Google: Nice work if you can get it

The company is a family-friendly model for corporate America.


Lori Leibovich
December 6, 2005 8:24PM (UTC)

The New York Times had a short piece yesterday about the benefits and compensation offered to employees at Google. While getting a job there is a grueling process involving rounds of interviews that can last hours, it seems that once you get in the door, you and your family are golden.

Check out this list of perks:

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"Meals of all kinds, painstakingly prepared by company chefs, are free at the company's headquarters in Mountain View, Calif., a modern corporate campus known as the Googleplex. Other amenities there include children's day care, doctors, dry cleaning, laundry, a gym, and basketball and volleyball courts. Maternity or paternity leave is 12 weeks at 75 percent of full pay. There is also up to $500 available for takeout meals for the entire family after a newborn arrives, courtesy of Google. Shuttle buses (with wireless Internet access for working while commuting) ferry employees to the Googleplex from throughout the Bay area." And perhaps most important to Google's engineers is the fact that they can spend 20 percent of their time pursuing "their own ideas instead of company assignments."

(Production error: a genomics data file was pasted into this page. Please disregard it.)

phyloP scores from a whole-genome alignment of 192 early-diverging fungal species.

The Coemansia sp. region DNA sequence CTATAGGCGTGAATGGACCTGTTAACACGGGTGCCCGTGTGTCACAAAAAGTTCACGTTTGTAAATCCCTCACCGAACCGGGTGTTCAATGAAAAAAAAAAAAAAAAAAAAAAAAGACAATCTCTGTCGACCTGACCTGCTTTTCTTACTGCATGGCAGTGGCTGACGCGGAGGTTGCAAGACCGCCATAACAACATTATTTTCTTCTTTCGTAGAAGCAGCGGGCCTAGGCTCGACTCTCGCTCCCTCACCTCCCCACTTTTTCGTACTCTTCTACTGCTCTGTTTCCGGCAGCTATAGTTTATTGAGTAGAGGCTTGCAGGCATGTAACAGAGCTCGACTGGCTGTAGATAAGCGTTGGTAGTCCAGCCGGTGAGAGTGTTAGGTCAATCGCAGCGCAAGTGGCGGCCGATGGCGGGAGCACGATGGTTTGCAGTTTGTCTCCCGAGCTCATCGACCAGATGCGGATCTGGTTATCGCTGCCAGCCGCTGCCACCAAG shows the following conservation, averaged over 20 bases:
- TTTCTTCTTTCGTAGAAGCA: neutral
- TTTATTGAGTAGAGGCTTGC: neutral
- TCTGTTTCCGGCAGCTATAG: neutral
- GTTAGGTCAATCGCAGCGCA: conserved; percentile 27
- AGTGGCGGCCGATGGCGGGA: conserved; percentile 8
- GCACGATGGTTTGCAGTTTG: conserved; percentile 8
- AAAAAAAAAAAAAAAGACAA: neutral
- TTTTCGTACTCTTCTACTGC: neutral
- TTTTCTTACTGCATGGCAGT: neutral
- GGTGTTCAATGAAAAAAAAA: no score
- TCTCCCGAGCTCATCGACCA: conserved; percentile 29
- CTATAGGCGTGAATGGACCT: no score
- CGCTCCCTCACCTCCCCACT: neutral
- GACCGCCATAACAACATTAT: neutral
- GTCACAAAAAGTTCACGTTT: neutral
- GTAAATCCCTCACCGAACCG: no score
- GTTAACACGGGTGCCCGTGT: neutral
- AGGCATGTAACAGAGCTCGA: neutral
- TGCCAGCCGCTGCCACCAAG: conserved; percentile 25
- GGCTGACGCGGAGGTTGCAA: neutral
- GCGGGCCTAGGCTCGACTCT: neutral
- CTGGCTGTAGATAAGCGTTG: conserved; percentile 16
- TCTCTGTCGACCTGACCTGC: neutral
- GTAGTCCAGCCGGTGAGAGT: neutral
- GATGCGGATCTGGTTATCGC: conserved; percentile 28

OK, so maybe free meals, on-site laundry and wireless shuttles are designed to keep employees working all the time. But $500 for takeout meals for the entire family after a newborn arrives? Sounds like Sweden! Oh, and all employees get stock options, too.

Not surprisingly, this generous compensation makes employees happy.

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"If you really feel that you're part of the larger effort, that you have both opportunity and ownership, loyalty does follow," Paul Rademacher, a 31-year-old software developer told the Times.

What a concept. Give employees creative freedom, offer family-friendly policies, generally make them feel valued ... and they're loyal! Seems like a good management strategy to me.


Lori Leibovich

Lori Leibovich is a contributing editor at Salon and the former editor of the Life section.

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